Performance of ships in waves

Due to environmental, economical and safety related issues, power prediction for operational conditions is desired within the maritime industry. In this context, accurate and reliable predictions of ship performance in waves is essential.

In this thesis, advanced numerical methods based on the solution of the Reynolds-averaged Navier-Stokes (RANS) equations were used to perform extensive and systematic investigations of the performance of ships in regular and irregular waves. In particular, the effects of ship speed, skin friction, wave steepness, and encounter angle on the wave-added resistance, and the interaction between wave radiation and wave diffraction forces were analyzed. Moreover, the influence of waves on the nominal wake fraction and the propulsion characteristics was investigated. Therefore, the ship's resistance, propeller open water characteristics and propulsion forces were computed for calm water and for waves. Additionally, the attainable ship speed of a free-running cruise ship in calm water and in regular and irregular waves was computed, and the speed loss was determined. Grid studies has been performed, mean values and oscillation amplitudes were determined carefully using Fourier analysis, and actual wave heights were monitored and used for normalization. Whenever possible, computational results were compared with the results of scale model test measurements. Overall, very good agreement was obtained.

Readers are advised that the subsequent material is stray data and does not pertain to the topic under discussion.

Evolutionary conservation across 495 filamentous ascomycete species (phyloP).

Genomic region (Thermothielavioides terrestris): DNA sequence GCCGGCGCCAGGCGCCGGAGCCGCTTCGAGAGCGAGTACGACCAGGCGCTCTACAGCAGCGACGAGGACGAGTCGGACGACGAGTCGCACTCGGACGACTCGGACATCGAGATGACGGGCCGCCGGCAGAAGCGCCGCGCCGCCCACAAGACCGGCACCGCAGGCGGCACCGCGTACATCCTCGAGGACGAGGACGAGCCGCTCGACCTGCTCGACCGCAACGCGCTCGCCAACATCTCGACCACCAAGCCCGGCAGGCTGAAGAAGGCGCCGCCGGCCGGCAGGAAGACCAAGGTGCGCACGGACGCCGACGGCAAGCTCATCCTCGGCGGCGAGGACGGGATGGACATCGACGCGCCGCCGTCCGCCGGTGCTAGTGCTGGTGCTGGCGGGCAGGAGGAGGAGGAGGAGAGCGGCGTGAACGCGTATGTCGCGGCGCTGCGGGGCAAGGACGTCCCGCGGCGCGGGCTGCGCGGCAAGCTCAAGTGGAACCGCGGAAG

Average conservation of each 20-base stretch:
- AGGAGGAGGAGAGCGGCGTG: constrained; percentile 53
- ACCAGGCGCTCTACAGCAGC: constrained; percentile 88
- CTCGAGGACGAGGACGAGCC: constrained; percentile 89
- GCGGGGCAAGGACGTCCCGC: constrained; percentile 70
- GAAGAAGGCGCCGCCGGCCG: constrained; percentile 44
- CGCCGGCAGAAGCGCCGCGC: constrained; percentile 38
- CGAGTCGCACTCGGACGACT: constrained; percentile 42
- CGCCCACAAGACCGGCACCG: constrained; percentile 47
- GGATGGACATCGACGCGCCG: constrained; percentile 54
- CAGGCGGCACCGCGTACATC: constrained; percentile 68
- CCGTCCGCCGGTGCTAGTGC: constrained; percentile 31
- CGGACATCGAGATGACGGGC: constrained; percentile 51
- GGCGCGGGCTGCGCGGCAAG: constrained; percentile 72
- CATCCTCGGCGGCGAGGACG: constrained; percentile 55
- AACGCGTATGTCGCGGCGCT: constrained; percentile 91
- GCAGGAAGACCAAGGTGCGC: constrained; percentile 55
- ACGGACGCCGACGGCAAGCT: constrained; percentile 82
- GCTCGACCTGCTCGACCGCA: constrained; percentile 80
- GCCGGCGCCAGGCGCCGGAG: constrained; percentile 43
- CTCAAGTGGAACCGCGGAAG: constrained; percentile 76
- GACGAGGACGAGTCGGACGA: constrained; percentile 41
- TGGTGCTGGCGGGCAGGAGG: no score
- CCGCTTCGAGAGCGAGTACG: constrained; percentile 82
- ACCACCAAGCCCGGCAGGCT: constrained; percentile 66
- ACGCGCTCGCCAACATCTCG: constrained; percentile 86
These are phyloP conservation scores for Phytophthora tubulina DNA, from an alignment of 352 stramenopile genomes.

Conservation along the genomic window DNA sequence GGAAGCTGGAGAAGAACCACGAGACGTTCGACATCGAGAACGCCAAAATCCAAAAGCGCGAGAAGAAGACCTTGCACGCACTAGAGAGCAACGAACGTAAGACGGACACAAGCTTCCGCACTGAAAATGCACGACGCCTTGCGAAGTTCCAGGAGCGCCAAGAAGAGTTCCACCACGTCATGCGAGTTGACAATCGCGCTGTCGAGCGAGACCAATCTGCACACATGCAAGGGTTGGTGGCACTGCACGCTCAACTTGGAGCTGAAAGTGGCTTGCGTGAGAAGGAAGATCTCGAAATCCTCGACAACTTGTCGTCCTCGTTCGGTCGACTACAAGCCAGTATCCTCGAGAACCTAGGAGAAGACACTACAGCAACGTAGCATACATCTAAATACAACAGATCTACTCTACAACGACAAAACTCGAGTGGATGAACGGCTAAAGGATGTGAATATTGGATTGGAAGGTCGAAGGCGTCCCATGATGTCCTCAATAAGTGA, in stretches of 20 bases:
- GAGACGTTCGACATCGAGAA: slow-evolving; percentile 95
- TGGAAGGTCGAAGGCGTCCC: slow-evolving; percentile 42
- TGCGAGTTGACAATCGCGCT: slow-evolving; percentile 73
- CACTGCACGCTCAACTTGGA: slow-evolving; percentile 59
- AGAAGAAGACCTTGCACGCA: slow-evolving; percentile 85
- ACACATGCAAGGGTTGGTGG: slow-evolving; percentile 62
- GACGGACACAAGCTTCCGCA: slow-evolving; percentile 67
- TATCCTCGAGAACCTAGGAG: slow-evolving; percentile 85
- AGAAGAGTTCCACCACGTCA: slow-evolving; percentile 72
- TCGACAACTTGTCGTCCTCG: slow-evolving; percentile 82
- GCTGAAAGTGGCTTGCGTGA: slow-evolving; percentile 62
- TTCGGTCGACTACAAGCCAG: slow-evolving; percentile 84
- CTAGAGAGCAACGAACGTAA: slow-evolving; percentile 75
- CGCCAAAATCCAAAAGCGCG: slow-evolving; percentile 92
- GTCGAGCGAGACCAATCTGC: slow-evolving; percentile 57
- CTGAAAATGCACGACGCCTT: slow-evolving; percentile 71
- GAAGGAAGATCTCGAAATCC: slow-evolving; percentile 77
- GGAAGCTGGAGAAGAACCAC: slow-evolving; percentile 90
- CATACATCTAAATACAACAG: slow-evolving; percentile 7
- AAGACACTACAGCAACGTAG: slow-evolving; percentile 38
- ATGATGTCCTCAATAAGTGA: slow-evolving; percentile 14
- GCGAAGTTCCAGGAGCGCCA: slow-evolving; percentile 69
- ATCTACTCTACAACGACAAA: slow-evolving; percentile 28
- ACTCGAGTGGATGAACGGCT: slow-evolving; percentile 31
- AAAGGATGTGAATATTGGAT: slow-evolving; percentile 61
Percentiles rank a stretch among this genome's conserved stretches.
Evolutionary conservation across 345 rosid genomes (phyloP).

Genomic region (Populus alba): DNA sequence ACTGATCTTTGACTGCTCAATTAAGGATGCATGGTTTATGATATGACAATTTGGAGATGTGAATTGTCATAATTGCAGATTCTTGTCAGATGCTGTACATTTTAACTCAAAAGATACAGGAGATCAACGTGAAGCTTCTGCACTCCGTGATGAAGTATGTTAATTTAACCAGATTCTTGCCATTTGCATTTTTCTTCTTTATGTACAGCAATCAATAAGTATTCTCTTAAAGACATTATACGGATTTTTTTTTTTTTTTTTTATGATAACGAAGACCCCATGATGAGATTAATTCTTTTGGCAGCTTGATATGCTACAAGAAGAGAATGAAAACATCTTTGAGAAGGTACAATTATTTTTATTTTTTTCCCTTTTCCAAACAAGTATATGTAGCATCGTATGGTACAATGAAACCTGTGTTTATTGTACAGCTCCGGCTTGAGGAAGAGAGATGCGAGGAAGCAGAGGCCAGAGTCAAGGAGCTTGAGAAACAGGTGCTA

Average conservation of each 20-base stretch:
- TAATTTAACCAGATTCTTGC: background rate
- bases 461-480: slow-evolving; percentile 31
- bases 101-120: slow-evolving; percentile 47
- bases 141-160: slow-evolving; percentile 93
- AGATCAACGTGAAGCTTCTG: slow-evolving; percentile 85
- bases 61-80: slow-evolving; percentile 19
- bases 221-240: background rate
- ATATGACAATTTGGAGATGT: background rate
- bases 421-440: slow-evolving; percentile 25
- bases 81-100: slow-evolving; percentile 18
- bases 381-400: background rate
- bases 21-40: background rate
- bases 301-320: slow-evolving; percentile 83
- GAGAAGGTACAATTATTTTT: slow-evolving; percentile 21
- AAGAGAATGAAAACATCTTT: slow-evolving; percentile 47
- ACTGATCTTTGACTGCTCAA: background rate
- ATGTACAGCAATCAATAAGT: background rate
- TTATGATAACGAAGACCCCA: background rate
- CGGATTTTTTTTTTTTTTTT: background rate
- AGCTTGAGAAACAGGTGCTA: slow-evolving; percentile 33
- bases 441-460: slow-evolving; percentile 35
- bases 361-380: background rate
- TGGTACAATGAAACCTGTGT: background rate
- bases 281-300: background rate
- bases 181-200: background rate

Generally, it was shown that RANS methods are well suited for the prediction of ship performance in waves considering most nonlinear effects. The findings obtained in this work contribute to the understanding of the fundamental physics related to the wave-added resistance and about the propulsion of ships in waves in a sustainable manner. Furthermore, these findings may be used to further develop efficient prediction tools suitable for the ship design process.


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